Middle Eastern hoteliers are hearing good things as Muscat, the capital of Oman, reported the highest growth in revenue per available room in 2014 among GCC (Gulf Cooperation Council) countries.
The Times of Oman reported that Muscat's RevPAR grew 6.6 percent, and is forecast to continue on to grow 6.6 percent again in 2015, cited a report by PricewaterhouseCoopers (PwC).
"It has been an exceptionally good market for Oman as most of the hotels performed well during the summer months also, generally considered a lean season," Vijay Handa, GM of the Ras Al Jinz Turtle Reserve & Masirah Island Resort, told the Times of Oman.
Statistics from PwC further show that Oman's hospitality sector also recorded a strong growth in other areas during 2013, with occupancy rates rising to 77 percent during the country's peak season and hanging around 68 percent throughout the year.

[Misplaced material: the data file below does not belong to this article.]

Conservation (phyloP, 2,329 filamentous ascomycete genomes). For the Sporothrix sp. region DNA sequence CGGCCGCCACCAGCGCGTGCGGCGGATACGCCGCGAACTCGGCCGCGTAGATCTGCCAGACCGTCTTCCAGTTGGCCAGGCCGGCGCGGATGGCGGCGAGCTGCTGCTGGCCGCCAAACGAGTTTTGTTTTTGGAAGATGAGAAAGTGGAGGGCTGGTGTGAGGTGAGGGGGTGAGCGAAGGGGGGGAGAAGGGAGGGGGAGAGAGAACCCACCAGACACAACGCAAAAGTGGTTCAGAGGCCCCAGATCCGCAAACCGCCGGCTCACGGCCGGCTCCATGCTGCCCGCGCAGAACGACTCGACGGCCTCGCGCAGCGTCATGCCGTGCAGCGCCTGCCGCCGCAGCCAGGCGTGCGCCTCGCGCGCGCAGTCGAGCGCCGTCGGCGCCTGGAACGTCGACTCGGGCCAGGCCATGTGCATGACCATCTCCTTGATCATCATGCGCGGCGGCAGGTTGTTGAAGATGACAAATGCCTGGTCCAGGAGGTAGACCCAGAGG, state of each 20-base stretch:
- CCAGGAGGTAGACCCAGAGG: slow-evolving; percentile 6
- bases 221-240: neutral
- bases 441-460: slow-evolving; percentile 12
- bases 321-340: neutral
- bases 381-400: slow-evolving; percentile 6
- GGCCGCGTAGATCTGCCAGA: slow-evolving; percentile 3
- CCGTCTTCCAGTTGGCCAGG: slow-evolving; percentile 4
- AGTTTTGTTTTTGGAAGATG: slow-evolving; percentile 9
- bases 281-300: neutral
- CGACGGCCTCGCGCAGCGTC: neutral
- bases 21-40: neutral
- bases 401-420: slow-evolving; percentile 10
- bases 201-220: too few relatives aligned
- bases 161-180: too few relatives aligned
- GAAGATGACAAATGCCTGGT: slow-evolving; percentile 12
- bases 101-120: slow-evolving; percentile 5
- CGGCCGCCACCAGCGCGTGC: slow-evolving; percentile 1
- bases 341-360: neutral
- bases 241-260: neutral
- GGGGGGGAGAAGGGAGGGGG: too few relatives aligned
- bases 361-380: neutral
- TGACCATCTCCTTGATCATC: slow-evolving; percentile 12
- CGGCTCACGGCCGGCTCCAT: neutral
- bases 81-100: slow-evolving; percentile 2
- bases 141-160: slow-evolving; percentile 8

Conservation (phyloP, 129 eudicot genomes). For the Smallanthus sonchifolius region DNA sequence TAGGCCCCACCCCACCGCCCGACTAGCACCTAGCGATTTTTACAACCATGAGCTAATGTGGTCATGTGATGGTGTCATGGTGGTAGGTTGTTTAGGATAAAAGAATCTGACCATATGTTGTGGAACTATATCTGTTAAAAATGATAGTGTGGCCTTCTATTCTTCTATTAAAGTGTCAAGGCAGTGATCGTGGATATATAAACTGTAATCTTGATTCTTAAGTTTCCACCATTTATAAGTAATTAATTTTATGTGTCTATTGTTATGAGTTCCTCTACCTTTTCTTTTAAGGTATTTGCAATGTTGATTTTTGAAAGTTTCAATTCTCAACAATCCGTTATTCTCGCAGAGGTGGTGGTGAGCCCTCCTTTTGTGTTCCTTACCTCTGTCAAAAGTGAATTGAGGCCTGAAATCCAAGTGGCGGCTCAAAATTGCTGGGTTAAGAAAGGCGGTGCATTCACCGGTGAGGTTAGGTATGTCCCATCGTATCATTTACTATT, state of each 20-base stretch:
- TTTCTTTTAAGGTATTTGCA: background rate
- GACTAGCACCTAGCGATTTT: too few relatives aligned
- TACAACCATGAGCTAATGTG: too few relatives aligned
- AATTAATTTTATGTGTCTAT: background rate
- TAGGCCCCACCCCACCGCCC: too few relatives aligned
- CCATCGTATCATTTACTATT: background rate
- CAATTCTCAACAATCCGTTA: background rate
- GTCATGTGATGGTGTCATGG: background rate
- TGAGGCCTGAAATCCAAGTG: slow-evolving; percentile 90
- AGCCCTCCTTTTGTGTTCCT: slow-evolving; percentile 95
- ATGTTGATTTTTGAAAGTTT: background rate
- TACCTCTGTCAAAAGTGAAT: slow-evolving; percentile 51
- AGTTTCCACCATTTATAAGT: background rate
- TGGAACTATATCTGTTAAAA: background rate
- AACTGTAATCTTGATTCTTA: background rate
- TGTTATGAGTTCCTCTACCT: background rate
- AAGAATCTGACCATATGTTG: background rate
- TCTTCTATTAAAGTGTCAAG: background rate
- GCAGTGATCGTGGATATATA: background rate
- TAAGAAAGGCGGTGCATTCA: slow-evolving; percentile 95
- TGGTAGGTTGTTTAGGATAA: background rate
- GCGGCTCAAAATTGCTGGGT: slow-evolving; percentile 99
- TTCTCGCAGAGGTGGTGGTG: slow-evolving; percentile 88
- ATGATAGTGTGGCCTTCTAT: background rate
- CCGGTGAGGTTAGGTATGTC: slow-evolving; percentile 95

“Travel to the Middle East is expected to grow strongly over the next 10 years, with the region’s strategic location and investment in airports and infrastructure, establishing it as an important global hub," Viren Lodhia, PwC ME hospitality and leisure lead partner, told the Oman Tribune. "Combining this with future mega events being held in the region and an emergence as a magnet for both MICE (meetings, incentives, conference and exhibitions) and shopping travelers, provides for a wealth of opportunities for both hotel operators and owners.”
According to Gulf News, Muscat's RevPAR growth was followed closely by Dubai (6.5 percent) and Doha (5.2 percent). Forecasts place Dubai's RevPAR growth in 2015 alongside Muscat at 6.6 percent, and Doha's at 5.4 percent. Despite this good news, PwC forecasts low ADR growth in Riyadh, Jeddah and Abu Dhabi, where occupancy is the principal driver of these markets.
This growth is RevPAR is good news for Dubai, which recently began taxing all tourism in late March. The emirate has struggled with debt and has been looking for ways to help pay for its Expo 2020 project, which is expected to cost $8.6 billion to fund.